Evaluating the Answer of the German Government to an Inquiry into German-Israeli Military Cooperation
“German-Israeli military cooperation is closer than many Germans realise,” wrote Die Welt in August 2021. Indeed, no other country enjoys such close military cooperation with the German Government than Israel, and it has been that way for decades.
In light of the new escalation of violence, including the evictions in Sheikh Jarrah and elsewhere, and the attacks on Gaza in May 2021, I requested information regarding the state and development of German-Israeli military cooperation via a parliamentary Minor Inquiry procedure. Here I document the extent of that military cooperation.
The German Federal Government maintains continuous armaments cooperation with the Israeli government. In the federal budget, taxpayer funds are regularly set aside for “procurement of defence systems for Israel.” In 2020, this amounted to 45 million Euros. This is not a loan, but a non-repayable donation, and is essentially a disguised subsidy of the German weapons industry. According to the German Federal Government, 13,973,665 Euros worth of weapons exports to Israel were approved between the 1st of January and the 7th of July 2021. In 2020, the Government approved 582,405,816 Euros worth of weapons exports to Israel. This makes Israel, after Hungary and Egypt, one of the top buyers of German weapons.
In its response to my Minor Inquiry, the German Government admits that it approved exports of tear gas (PAVA) and “portable application equipment for incapacitating or irritating chemical substances” to Israel. The Government did not report on the quantities of these exports. Although pepper spray is subject to export controls, German corporations make a significant profit from exporting pepper spray and the containers required for its deployment. Israeli security forces are known to frequently deploy pepper spray against peaceful demonstrators, particularly Palestinians. The deployment of pepper spray against gatherings and protests constitutes a violation of human rights. It ought to be forbidden, along with its exportation.
According to the Global Militarisation Index 2020, Israel is the most militarised country on earth. In 2019 Israel was the eighth largest exporter of weapons worldwide. When it comes to drones, Israel is a global leader. The occupation and constant fighting against Palestinians supports this marketisation. It enables Israeli weapons developers to market their weapons as “combat tested.” The Israeli military’s 2021 operation “Guardian of the Walls” saw the large-scale deployment of unmanned drones in attacks on the Gaza Strip.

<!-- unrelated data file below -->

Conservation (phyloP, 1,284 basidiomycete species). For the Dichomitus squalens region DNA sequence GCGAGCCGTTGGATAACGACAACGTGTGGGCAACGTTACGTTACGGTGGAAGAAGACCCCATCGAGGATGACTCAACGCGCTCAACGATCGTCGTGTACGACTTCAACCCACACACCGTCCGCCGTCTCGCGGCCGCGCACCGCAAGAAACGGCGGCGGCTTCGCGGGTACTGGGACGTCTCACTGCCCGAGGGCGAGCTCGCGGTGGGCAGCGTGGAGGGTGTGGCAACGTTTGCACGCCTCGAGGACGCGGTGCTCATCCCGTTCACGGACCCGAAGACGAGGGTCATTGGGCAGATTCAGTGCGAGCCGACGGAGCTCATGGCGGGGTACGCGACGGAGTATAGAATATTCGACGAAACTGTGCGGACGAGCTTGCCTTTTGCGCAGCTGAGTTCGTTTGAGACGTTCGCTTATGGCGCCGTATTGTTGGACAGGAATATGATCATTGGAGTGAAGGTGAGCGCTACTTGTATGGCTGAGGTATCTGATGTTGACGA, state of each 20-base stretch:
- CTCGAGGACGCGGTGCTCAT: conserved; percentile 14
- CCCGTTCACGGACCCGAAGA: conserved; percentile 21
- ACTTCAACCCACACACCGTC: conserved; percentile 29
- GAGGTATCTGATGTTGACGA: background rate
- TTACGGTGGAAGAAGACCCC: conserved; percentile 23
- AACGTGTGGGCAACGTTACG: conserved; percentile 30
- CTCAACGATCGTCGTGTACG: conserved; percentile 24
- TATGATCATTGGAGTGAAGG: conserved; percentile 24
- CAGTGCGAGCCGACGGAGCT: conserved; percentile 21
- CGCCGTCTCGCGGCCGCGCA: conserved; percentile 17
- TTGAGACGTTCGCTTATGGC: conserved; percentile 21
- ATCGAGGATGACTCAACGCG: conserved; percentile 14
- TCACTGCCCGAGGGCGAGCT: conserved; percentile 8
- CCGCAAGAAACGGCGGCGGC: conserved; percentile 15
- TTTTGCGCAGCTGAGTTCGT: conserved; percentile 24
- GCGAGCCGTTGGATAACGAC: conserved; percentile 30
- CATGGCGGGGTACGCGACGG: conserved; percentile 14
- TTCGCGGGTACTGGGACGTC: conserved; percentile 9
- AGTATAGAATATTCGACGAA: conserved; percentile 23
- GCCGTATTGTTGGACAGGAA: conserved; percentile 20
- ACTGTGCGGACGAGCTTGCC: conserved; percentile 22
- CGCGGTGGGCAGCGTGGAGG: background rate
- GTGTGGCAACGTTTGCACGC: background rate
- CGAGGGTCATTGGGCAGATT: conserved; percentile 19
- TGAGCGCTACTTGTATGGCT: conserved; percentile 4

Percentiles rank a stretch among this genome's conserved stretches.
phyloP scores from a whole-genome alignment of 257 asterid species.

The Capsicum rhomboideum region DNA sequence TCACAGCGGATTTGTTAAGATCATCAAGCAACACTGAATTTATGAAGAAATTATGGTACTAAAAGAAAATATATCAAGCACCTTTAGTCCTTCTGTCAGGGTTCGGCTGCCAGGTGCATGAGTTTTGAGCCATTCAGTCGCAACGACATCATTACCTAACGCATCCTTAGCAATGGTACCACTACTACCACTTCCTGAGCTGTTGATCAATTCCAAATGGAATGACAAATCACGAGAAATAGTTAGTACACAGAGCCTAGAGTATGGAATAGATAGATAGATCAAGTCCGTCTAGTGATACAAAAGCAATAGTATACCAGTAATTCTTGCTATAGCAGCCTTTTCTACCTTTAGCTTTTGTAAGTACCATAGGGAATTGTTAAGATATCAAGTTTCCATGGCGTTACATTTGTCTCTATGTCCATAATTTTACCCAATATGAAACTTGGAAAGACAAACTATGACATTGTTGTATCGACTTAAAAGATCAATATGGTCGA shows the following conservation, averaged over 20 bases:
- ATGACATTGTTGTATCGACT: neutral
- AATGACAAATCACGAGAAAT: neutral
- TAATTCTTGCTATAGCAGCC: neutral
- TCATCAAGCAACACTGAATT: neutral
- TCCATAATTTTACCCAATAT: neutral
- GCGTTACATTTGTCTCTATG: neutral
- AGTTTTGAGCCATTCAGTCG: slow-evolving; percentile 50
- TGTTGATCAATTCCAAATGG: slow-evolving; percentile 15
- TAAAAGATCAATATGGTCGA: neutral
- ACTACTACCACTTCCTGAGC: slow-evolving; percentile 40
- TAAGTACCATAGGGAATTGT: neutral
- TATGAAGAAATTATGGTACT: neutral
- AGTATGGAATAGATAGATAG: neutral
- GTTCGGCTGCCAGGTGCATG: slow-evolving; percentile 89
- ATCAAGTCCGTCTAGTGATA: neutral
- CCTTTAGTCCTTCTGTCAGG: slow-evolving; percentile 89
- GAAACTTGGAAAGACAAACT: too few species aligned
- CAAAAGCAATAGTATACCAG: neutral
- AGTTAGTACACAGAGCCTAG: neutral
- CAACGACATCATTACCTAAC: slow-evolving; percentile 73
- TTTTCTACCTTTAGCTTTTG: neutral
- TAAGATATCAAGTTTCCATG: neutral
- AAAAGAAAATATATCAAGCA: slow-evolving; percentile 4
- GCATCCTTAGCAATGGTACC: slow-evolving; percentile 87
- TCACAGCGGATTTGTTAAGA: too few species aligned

From the 13th to the 22nd of July in 2021, just a few weeks after the attacks on Gaza, the German Military took part in the drone exercise “Blue Guardian” in Israel. They joined together with French, Italian, US-American and British military forces. This was the largest-ever international drone warfare exercise. Reporting on the exercise, Die Welt wrote, “the Israeli Army leads the world in the deployment of drones. Now the NATO states want to learn from Israel how to coordinate multiple air-borne drones in a single operation, to support ground troops and to detect and destroy enemy targets on the battlefield.”
The German Government is particularly interested in Israel’s “combat tested” Heron drones. For years, Germany has deployed unarmed Heron-1 drones in Afghanistan and, more recently, in Mali. In 2018, the Germany signed a contract with Airbus for the lease of five weapons-compatible Heron TP drones. From the Government’s response to my Minor Inquiry, it is clear that these five Heron-TP combat drones will be made available to the Israeli military base Tel Nof from the 30th of October 2021. Since 2019, German soldiers have received training from the Israeli Air Force in the use of unarmed Heron TP drones. The Israeli Air Force uses Tel Nof as a launching base for drone incursions into the Gaza Strip.
According to Defence Minister Annagret Kramp-Karrenbauer, the goal of these exercises are that German and Israeli combat forces “not only cooperate as military partners, but also become ‘interoperable’, in other words, that our combat forces work together.” German-Israeli military cooperation also entails shared training components. From 2014 to July 2021, German soldiers participated in 23 exercises in Israel, with Israeli forces participating in 37 exercises in Germany.
In addition, German agencies carry out research together with Israel on seven military-relevant projects. The Federal Government declined to provide further information, citing Israel’s “special security needs.” Here we again see a tight interlocking of the German state with the Israeli military sector.
Through subsidised weapons exports, state-financed weapons research and military training, the German Government places itself firmly on the side of the Israeli Government, irrespective of its repression of the Palestinian population of Israel and the Occupied Territories. We in ‘Die Linke’ reject this occupation and repression. We stand always on the side of the oppressed, not of those who practice repression and occupation.
‘Die Linke’ is against all weapons exports. This applies particularly to crisis areas and war zones in the Middle East and West Asia. The German Government must stop its weapons exports to Israel. Goods listed in Appendix III of the Anti-Torture Decree should not be exported. The provision of taxpayer funds for the armament of Israel and for Israeli military research must end. ‘Die Linke’ says No to weapons-compatible drones and thereby to drone cooperation with Israel.
Christine Buchholz was a ‘Die Linke’ MP until the recent elections. This article first appeared in German on her website. Reproduced with permission. Translation: Tim Redfern